Spring into Malbec! World Malbec Day was celebrated this past Sunday, and to assist in my celebration of the day, and Malbec in general, the kind people at Frederick Wildman & Sons sent me a few bottles of Malbec to try. Since I was working with a wine from Argentina, I also decided to cook up a little Argentine-inspired dinner, empanadas, but with a vegetarian, Italian twist.
Caprese empanadas! I started out by making a beautiful, summer filling of shredded mozzarella, a chiffonade of basil, and chopped tomatoes. As you see above, I bought some gorgeous tomatoes, or so I thought. On the inside, they were still wintry, pale, mealy, bleh. Luckily I had a can of chopped tomatoes that I was able to quickly drain for the filling. It helps to be prepared!
I knew making the empanada filling would be the easy part, but the dough intimidated me a little, as dough tends to do. This dough, however, could not have been easier to work with. I followed a recipe for Chilean Empanadas for the dough, but I substituted butter for shortening. Many empanada recipes use shortening or even lard, but I really preferred to use butter. After some research, I found that it is a 1:1 ratio for butter to shortening, and I got to chopping my Kerrygold into little cubes.
For whatever reason, blending the butter into the dry ingredients this time was a cinch! Perhaps practice makes perfect? Once I added the milk and let the dough rest for 20 minutes, it was time to roll it out.
I usually have a sticky mess of dough or something so dry and cracking that I can not roll it out. This dough was so fun to work with!
I rolled it out on our kitchen table and started cutting circles with a large tupperware container to make the empanadas.
Once the dough circles were cut, I added a scoop of the empanada filling, then sealed each empanada with a fork and brushed with egg. My empanadas cooked at 375 for 35 minutes.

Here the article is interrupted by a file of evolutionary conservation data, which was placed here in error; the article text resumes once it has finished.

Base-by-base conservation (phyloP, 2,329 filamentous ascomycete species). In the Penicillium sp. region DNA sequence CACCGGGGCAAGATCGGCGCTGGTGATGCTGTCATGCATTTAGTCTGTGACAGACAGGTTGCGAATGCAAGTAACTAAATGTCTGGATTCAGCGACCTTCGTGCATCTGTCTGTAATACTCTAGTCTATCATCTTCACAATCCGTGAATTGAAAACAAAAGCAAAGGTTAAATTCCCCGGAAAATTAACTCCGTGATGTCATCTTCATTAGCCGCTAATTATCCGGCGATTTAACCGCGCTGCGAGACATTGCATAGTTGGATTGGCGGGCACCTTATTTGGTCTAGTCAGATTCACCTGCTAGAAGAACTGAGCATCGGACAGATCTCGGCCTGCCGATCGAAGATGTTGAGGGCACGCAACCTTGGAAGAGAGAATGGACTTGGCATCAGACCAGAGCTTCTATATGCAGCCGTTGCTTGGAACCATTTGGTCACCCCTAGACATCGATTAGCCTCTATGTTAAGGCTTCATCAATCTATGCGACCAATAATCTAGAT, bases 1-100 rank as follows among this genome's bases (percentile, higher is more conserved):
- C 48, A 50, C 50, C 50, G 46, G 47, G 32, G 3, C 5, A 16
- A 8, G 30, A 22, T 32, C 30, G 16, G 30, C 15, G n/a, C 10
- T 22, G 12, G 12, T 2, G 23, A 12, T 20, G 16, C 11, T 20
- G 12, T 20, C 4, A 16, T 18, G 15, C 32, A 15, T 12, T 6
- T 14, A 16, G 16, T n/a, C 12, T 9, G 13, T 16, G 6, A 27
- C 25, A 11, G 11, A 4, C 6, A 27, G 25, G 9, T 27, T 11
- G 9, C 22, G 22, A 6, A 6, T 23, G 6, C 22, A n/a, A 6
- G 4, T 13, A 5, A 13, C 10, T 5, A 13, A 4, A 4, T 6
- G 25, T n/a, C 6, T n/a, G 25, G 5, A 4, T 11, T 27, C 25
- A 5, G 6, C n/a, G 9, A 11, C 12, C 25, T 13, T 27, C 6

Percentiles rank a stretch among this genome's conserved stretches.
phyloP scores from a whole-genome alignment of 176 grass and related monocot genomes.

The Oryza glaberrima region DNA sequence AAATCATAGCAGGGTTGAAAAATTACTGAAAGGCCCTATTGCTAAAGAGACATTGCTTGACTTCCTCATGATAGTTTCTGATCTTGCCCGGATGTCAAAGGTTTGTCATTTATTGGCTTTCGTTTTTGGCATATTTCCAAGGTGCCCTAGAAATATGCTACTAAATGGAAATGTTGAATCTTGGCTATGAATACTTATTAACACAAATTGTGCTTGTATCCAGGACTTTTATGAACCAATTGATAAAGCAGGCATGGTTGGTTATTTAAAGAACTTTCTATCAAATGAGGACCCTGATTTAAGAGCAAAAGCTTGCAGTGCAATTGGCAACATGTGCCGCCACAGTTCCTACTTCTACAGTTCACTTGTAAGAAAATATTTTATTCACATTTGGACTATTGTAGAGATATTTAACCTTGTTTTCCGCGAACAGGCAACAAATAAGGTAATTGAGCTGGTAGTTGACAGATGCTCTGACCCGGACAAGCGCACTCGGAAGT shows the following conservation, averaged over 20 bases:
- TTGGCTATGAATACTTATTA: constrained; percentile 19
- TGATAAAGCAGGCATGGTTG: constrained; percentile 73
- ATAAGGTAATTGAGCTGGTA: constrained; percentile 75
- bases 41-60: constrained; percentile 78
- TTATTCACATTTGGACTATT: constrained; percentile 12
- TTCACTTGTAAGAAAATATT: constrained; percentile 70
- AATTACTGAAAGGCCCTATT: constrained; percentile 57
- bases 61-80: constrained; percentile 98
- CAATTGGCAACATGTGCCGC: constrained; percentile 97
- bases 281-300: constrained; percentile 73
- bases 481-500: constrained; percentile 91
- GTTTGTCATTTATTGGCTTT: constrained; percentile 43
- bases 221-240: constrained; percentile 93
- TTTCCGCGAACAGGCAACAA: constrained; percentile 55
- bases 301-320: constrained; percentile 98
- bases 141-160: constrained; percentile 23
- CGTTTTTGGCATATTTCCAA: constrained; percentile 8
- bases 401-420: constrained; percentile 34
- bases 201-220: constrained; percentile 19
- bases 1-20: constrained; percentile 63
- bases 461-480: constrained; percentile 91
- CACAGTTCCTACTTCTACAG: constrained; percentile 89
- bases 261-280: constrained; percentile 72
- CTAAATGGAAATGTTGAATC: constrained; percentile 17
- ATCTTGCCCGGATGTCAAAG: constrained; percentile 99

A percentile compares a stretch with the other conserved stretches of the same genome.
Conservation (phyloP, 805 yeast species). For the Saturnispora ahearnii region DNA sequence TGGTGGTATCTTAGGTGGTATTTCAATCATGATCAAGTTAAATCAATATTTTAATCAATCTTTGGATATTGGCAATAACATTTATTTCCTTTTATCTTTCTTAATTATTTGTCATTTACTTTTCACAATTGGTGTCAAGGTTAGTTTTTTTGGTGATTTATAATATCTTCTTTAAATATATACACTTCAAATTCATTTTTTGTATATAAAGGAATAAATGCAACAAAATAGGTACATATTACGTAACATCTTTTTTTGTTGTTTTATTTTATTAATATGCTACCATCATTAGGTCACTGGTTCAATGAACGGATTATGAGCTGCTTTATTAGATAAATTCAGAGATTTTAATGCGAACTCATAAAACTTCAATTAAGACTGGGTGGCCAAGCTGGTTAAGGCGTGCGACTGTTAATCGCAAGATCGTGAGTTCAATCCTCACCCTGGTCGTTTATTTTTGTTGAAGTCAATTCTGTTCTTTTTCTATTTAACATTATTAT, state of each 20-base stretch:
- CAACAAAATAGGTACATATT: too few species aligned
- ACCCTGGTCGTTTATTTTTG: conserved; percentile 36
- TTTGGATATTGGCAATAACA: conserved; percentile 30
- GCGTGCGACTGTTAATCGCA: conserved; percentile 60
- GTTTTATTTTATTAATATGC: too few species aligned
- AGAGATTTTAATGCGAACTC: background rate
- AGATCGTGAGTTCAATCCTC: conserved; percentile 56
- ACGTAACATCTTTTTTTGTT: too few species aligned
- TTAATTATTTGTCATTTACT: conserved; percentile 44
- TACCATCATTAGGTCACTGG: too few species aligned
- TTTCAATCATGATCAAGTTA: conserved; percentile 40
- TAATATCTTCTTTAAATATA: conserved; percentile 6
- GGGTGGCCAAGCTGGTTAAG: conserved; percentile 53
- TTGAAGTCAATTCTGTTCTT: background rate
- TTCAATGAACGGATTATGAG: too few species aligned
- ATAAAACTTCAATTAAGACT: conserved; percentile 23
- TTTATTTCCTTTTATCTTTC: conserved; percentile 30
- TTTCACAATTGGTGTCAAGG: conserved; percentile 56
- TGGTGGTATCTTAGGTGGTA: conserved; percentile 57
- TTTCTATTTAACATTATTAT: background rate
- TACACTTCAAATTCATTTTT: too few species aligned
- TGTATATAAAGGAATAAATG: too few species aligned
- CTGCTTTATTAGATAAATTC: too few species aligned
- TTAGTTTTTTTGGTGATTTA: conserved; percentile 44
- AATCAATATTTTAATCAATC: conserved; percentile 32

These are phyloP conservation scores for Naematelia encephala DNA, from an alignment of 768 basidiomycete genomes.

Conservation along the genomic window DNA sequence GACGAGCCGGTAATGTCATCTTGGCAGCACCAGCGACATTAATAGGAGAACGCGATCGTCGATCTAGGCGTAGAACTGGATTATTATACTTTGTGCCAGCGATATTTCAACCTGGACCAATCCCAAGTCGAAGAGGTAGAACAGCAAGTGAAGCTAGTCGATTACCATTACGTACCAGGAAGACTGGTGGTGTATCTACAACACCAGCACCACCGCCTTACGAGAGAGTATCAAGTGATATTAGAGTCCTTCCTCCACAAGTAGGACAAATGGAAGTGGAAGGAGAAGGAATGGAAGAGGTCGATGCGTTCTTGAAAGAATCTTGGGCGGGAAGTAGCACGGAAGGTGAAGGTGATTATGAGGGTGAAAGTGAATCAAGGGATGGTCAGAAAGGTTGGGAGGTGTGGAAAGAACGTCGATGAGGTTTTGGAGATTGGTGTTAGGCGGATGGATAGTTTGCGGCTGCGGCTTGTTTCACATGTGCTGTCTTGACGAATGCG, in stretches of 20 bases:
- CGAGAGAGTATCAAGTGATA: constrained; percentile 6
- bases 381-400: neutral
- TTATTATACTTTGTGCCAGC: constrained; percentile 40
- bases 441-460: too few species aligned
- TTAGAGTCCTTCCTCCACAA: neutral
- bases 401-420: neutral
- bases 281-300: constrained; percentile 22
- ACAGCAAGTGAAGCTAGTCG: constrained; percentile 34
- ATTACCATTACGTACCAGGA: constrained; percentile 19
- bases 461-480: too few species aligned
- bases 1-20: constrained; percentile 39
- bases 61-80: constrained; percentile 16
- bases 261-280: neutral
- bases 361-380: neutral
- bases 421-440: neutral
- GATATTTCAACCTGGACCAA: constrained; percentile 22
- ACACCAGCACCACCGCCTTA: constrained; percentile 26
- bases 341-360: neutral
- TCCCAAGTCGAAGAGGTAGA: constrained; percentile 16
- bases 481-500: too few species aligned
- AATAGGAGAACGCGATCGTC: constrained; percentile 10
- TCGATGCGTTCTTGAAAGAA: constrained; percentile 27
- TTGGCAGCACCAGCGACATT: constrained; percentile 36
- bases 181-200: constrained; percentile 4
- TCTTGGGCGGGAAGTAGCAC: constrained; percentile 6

Sadly, I overstuffed and undersealed the empanadas, so they all exploded a little in the oven. But they dough became light, flaky, fluffy, and golden brown, just as I had hoped. Though not much to look at, the empanadas were quite delicious with a cheesy, garlicky center, dotted with fragrant bits of basil
I served the empanadas with a side of orange-infused plantains, and there was, of course Malbec. We didn’t drink all of these bottles in one night; as you can see from the photos, they are all at different times. I received the Malbec about a month ago, and we have been sampling ever since.
Here we have a 2008 Trapiche Oak Cask Malbec, a Michael Torino Estate Don David Reserve Malbec, and a 2009 Michael Torino Estate Cuma Malbec, made with organic grapes. Each of these Malbecs exhibited that gorgeous, dark red-purple color that Malbec is known for, but I loved how different each of these wines were.
The Trapiche offered aromas and flavors of cherry vanilla and a little bit of oak and cedar. The Don David, which we sipped with the empanadas, was smokier and spicier, still with nice fruit flavors, but with a long, lingering finish.
The Cuma was, to me, the fruitiest, with flavors of baked fruit, like dark cherry pie. I really enjoyed all of the Malbecs we tasted (and there are more!), and it was interesting to learn a little more about Malbec, especially how it goes well with Easter and spring dishes such as lamb.
Up next will be some Chilean wine and hopefully a Chilean recipe or two. I love how receiving wine samples encourages me to try new things and to look up new recipes.
Have you tried a new-to-you food, wine, or other item lately?